New TSL Screenshots!
Started by Bludshot, December 06, 2012, 11:48:46 PM
Quote from: Lambonius on December 08, 2012, 09:13:08 PMThread successfully derailed.*takes bow*
QuoteYou cannot make a good damsel in distress, their entire existence is to benefit the story of the male protagonist
Quote from: snabbott on December 08, 2012, 10:28:34 PMI'm not sure if it would be possible to make a "damsel in distress" a good character because it is SO overdone that it would just come across as an offensive stereotype. I'm not sure, but I don't think Deloria was saying that being rescued would necessarily make someone a better person but rather that it *could* do so and that it could be used to further develop the character.
QuoteBut the thing is that she is an exception, and not the standard
QuoteLet's take the Princess in the original Prince of Persia game
QuoteShe may as well be a magic crown or sword and she'd have done exactly as much in the game as she does to begin with.
Quote from: Blackthorne on December 09, 2012, 02:10:22 PMThere's only two standard genders. You're going to offend one or the other. The only way to keep it safe is to make all characters, at all times, hermaphrodites.
Quote from: KatieHal on December 09, 2012, 01:32:43 PMThere are definitely examples that go against the tropes--Elaine being the far more competent character out of her and Guybrush is a great example, in fact. But the thing is that she is an exception, and not the standard.
Quote from: Neonivek on December 09, 2012, 02:34:07 PMSo thus there is no way to potray a woman except to make her bland and uninteresting. Congradulations.
Quote from: Neonivek on December 09, 2012, 02:34:07 PMThe "Strong-Willed Female lead" for example is hardly insulting on its own.
Quote from: KatieHal on December 09, 2012, 03:14:32 PMI haven't played really any Metroid game, but I've heard that about Other M more than once, and from what I've read...yeah, way to muck that one up, guys. I'd also say there's some sexism built into how Samus's outfits have changed over the years as well. There is absolutely a way to make a female character interesting--the same way you make a male one interesting. Make her an actual character! Flesh her out, give her a personality, motivations, etc. Don't ignore that their gender exists and will influence who they are, but don't let it be the only defining characteristic about them either. Make it one aspect out of the many that they should have. And know that there is no way to please all the people all of the time. But you can certainly try to not offend them at the very least. I read a recent article about how some of the most interesting female action movie characters have been ones who weren't originally written as females--specifically it talked about Ripley in Alien and Angelina Jolie's character in Salt.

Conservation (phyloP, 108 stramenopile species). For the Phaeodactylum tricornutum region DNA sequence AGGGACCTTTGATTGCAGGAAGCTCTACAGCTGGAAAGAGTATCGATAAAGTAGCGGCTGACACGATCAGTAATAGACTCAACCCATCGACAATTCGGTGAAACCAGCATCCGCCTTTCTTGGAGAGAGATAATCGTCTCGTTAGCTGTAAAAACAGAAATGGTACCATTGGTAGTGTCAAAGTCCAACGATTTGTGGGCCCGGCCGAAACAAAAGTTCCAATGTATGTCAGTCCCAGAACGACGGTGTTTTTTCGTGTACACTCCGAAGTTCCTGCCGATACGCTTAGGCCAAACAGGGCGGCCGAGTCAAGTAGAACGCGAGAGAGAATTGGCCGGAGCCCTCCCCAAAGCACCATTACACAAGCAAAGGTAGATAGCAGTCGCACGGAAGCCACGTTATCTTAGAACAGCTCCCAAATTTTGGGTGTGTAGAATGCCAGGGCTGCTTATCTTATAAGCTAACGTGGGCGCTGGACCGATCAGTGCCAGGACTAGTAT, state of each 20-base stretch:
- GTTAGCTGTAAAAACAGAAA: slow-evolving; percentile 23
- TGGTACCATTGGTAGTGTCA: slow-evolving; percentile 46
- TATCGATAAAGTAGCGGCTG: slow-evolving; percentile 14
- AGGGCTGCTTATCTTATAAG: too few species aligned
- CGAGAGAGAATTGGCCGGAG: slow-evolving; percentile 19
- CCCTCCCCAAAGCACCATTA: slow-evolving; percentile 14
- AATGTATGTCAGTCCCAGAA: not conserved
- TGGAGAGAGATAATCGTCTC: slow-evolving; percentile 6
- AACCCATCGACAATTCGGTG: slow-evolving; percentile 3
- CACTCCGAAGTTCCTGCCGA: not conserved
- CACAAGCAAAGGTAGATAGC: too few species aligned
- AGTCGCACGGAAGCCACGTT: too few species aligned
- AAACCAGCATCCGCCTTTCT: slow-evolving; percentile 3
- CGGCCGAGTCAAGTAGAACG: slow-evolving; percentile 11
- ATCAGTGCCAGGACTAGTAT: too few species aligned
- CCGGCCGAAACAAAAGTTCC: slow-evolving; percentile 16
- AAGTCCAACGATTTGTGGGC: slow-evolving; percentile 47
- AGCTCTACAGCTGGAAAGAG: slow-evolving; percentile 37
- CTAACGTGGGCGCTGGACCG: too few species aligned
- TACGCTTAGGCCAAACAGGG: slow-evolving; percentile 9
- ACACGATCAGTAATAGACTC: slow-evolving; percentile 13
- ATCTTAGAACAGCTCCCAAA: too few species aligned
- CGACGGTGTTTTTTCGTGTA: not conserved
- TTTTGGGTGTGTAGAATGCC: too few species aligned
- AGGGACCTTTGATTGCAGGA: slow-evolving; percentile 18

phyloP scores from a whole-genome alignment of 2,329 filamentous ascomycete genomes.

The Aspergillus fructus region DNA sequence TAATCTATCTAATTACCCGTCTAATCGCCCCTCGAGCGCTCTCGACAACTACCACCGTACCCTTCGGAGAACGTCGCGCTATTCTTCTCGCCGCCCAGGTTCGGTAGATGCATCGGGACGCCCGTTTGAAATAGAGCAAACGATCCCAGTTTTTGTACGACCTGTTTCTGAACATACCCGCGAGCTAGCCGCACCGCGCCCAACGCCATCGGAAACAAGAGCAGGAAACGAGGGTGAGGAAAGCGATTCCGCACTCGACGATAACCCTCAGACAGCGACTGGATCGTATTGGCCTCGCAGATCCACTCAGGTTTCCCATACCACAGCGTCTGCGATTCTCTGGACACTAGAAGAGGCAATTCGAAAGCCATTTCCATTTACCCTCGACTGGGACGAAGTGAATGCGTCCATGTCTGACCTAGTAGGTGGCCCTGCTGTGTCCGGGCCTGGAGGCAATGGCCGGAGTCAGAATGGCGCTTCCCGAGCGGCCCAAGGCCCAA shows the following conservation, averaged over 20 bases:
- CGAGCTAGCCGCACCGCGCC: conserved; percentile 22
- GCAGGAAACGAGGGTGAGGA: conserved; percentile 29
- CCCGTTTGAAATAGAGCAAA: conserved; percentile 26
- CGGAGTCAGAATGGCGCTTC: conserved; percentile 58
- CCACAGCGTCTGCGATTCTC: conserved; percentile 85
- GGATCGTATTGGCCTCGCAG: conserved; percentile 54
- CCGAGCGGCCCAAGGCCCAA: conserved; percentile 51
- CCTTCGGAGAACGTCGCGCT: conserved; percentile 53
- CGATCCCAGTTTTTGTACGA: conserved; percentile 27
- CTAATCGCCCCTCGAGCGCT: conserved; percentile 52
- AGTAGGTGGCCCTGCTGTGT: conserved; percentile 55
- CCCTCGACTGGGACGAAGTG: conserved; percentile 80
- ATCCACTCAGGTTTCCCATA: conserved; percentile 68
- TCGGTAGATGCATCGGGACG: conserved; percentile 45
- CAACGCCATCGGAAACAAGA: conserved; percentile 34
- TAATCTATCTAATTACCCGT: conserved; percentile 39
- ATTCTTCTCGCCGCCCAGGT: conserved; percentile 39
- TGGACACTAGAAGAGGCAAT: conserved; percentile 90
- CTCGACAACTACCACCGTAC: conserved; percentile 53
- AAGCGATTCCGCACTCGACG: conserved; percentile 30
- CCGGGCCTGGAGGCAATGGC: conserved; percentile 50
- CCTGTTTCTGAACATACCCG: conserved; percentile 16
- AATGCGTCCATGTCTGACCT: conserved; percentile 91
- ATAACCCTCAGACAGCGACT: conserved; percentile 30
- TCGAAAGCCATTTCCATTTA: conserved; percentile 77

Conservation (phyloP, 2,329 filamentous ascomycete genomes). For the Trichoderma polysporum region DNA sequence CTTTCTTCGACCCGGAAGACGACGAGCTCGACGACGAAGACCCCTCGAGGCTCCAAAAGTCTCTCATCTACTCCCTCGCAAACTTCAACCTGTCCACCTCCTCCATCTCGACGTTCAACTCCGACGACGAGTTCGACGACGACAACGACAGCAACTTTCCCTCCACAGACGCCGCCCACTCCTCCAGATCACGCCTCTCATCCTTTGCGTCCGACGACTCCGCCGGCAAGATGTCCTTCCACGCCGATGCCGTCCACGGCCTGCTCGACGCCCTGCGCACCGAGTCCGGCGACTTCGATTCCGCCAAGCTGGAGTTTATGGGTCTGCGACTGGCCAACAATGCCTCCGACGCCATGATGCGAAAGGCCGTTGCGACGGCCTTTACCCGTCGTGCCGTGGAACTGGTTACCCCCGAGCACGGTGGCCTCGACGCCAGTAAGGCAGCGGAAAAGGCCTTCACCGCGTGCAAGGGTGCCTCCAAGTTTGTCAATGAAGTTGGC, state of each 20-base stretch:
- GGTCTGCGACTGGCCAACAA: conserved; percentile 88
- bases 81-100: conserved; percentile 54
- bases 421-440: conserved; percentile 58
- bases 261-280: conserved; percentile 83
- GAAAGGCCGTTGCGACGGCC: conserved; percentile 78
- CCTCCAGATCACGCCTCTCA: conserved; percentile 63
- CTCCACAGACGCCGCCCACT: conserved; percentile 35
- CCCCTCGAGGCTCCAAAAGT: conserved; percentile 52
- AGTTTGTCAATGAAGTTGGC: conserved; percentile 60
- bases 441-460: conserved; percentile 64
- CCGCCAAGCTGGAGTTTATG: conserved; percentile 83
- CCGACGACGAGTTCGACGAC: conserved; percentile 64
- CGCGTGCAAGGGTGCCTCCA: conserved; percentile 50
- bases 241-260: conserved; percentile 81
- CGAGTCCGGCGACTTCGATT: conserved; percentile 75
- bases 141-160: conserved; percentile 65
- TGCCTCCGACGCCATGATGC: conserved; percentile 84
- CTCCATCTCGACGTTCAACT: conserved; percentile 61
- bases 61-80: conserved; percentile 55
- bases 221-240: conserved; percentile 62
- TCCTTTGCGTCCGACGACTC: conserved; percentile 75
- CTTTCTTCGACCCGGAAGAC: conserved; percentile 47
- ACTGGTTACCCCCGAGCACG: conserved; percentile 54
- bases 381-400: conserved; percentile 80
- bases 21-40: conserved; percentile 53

QuoteSo... yeah, just make the character you want to make and screw all else, because as long as you're a guy writing a female a character, there's a good chance either be accused of being sexist, pandering or writing a bland character because this seems to be hot topic these past couple of years
Quote from: Neonivek on December 09, 2012, 04:15:27 PMQuoteSo... yeah, just make the character you want to make and screw all else, because as long as you're a guy writing a female a character, there's a good chance either be accused of being sexist, pandering or writing a bland character because this seems to be hot topic these past couple of yearsIt is so hard to do because I made her after I made my perfect male lead. Thus she cannot step on his heels.Thus I ended up making a nearly mute hands on woman who was only child to a family of farmers who is psychologically mute (She cannot speak because of an insudent), being the more practical and dirrect of the two. Admittingly she isn't a damsel, but these traits can just as easily be seen as sexist. In fact one of the reasons she cannot speak was specifically because the male lead does almost nothing but talk and I wanted to make her gameplay be done with no speach whatsoever.I created her with the intent that she would give a different style then her husband who was created before I even had the intent of a wife, but chose to have one as a way to style a series of games. So while the Male lead of the first game would talk a lot and be very scholarly with his solutions involving thinking out solutions. She would be more about using her wits and abilities and being more of a much more pure example of an adventurer (In otherwords she is a more traditional point and click hero). Where they are similar however is more subtle and that I developed more when I thought of creating a stand alone game about her since out of the two she has the more interesting backstory.Yet creating a husband and wife duo where they are there to play up different traits... Is also a steriotype in it of itself.